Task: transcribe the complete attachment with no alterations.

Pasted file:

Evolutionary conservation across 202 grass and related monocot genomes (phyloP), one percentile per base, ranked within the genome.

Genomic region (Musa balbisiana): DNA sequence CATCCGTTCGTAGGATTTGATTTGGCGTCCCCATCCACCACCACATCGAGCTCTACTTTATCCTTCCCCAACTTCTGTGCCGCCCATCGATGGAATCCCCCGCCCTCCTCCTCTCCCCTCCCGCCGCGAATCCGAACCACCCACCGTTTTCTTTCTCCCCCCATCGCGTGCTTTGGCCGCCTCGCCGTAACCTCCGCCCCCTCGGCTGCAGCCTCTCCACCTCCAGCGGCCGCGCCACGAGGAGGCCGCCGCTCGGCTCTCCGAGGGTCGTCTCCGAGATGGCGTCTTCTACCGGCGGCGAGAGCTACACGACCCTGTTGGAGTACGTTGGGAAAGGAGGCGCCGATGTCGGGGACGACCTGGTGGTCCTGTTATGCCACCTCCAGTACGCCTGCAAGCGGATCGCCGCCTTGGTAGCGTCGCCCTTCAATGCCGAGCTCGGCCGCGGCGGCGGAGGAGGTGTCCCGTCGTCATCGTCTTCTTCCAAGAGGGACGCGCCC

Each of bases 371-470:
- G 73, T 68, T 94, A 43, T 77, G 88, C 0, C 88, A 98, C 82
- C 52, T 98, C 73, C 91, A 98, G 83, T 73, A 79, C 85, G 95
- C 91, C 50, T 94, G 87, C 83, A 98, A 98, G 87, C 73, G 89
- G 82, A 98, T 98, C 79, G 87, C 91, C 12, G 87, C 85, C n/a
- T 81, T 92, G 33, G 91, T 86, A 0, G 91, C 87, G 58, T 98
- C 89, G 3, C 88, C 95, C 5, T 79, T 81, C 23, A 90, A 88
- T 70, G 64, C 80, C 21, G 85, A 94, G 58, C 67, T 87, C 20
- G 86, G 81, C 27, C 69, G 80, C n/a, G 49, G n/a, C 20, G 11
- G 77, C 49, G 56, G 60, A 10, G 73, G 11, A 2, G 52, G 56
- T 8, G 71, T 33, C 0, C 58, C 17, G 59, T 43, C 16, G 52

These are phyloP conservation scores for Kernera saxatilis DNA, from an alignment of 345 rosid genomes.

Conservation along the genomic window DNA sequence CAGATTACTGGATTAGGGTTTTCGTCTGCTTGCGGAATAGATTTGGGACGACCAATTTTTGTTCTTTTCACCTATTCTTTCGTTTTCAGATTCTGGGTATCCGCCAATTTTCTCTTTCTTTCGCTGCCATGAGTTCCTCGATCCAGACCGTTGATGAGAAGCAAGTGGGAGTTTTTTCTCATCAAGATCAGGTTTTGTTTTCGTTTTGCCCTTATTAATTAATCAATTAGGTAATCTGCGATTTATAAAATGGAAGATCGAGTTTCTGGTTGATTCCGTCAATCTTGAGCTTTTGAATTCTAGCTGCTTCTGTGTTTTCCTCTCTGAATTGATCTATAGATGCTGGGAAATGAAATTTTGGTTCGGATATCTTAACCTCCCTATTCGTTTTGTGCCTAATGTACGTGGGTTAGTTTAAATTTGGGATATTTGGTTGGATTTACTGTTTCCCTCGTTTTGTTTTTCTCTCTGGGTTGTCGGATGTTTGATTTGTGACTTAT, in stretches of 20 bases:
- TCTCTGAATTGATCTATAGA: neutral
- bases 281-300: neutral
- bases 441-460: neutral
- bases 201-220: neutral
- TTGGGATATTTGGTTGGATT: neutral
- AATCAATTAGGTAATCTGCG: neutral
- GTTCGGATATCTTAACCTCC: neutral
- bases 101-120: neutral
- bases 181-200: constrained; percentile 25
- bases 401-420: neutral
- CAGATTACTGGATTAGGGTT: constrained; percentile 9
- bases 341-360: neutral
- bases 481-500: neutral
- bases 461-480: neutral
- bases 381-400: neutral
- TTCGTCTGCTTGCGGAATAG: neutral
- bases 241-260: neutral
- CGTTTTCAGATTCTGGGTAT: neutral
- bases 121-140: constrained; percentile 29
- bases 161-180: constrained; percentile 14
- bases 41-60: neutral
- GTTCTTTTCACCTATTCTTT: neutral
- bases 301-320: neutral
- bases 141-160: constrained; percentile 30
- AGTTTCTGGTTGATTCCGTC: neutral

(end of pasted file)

Evolutionary conservation across 202 grass and related monocot genomes (phyloP), one percentile per base, ranked within the genome.

Genomic region (Musa balbisiana): DNA sequence CATCCGTTCGTAGGATTTGATTTGGCGTCCCCATCCACCACCACATCGAGCTCTACTTTATCCTTCCCCAACTTCTGTGCCGCCCATCGATGGAATCCCCCGCCCTCCTCCTCTCCCCTCCCGCCGCGAATCCGAACCACCCACCGTTTTCTTTCTCCCCCCATCGCGTGCTTTGGCCGCCTCGCCGTAACCTCCGCCCCCTCGGCTGCAGCCTCTCCACCTCCAGCGGCCGCGCCACGAGGAGGCCGCCGCTCGGCTCTCCGAGGGTCGTCTCCGAGATGGCGTCTTCTACCGGCGGCGAGAGCTACACGACCCTGTTGGAGTACGTTGGGAAAGGAGGCGCCGATGTCGGGGACGACCTGGTGGTCCTGTTATGCCACCTCCAGTACGCCTGCAAGCGGATCGCCGCCTTGGTAGCGTCGCCCTTCAATGCCGAGCTCGGCCGCGGCGGCGGAGGAGGTGTCCCGTCGTCATCGTCTTCTTCCAAGAGGGACGCGCCC

Each of bases 371-470:
- G 73, T 68, T 94, A 43, T 77, G 88, C 0, C 88, A 98, C 82
- C 52, T 98, C 73, C 91, A 98, G 83, T 73, A 79, C 85, G 95
- C 91, C 50, T 94, G 87, C 83, A 98, A 98, G 87, C 73, G 89
- G 82, A 98, T 98, C 79, G 87, C 91, C 12, G 87, C 85, C n/a
- T 81, T 92, G 33, G 91, T 86, A 0, G 91, C 87, G 58, T 98
- C 89, G 3, C 88, C 95, C 5, T 79, T 81, C 23, A 90, A 88
- T 70, G 64, C 80, C 21, G 85, A 94, G 58, C 67, T 87, C 20
- G 86, G 81, C 27, C 69, G 80, C n/a, G 49, G n/a, C 20, G 11
- G 77, C 49, G 56, G 60, A 10, G 73, G 11, A 2, G 52, G 56
- T 8, G 71, T 33, C 0, C 58, C 17, G 59, T 43, C 16, G 52

These are phyloP conservation scores for Kernera saxatilis DNA, from an alignment of 345 rosid genomes.

Conservation along the genomic window DNA sequence CAGATTACTGGATTAGGGTTTTCGTCTGCTTGCGGAATAGATTTGGGACGACCAATTTTTGTTCTTTTCACCTATTCTTTCGTTTTCAGATTCTGGGTATCCGCCAATTTTCTCTTTCTTTCGCTGCCATGAGTTCCTCGATCCAGACCGTTGATGAGAAGCAAGTGGGAGTTTTTTCTCATCAAGATCAGGTTTTGTTTTCGTTTTGCCCTTATTAATTAATCAATTAGGTAATCTGCGATTTATAAAATGGAAGATCGAGTTTCTGGTTGATTCCGTCAATCTTGAGCTTTTGAATTCTAGCTGCTTCTGTGTTTTCCTCTCTGAATTGATCTATAGATGCTGGGAAATGAAATTTTGGTTCGGATATCTTAACCTCCCTATTCGTTTTGTGCCTAATGTACGTGGGTTAGTTTAAATTTGGGATATTTGGTTGGATTTACTGTTTCCCTCGTTTTGTTTTTCTCTCTGGGTTGTCGGATGTTTGATTTGTGACTTAT, in stretches of 20 bases:
- TCTCTGAATTGATCTATAGA: neutral
- bases 281-300: neutral
- bases 441-460: neutral
- bases 201-220: neutral
- TTGGGATATTTGGTTGGATT: neutral
- AATCAATTAGGTAATCTGCG: neutral
- GTTCGGATATCTTAACCTCC: neutral
- bases 101-120: neutral
- bases 181-200: constrained; percentile 25
- bases 401-420: neutral
- CAGATTACTGGATTAGGGTT: constrained; percentile 9
- bases 341-360: neutral
- bases 481-500: neutral
- bases 461-480: neutral
- bases 381-400: neutral
- TTCGTCTGCTTGCGGAATAG: neutral
- bases 241-260: neutral
- CGTTTTCAGATTCTGGGTAT: neutral
- bases 121-140: constrained; percentile 29
- bases 161-180: constrained; percentile 14
- bases 41-60: neutral
- GTTCTTTTCACCTATTCTTT: neutral
- bases 301-320: neutral
- bases 141-160: constrained; percentile 30
- AGTTTCTGGTTGATTCCGTC: neutral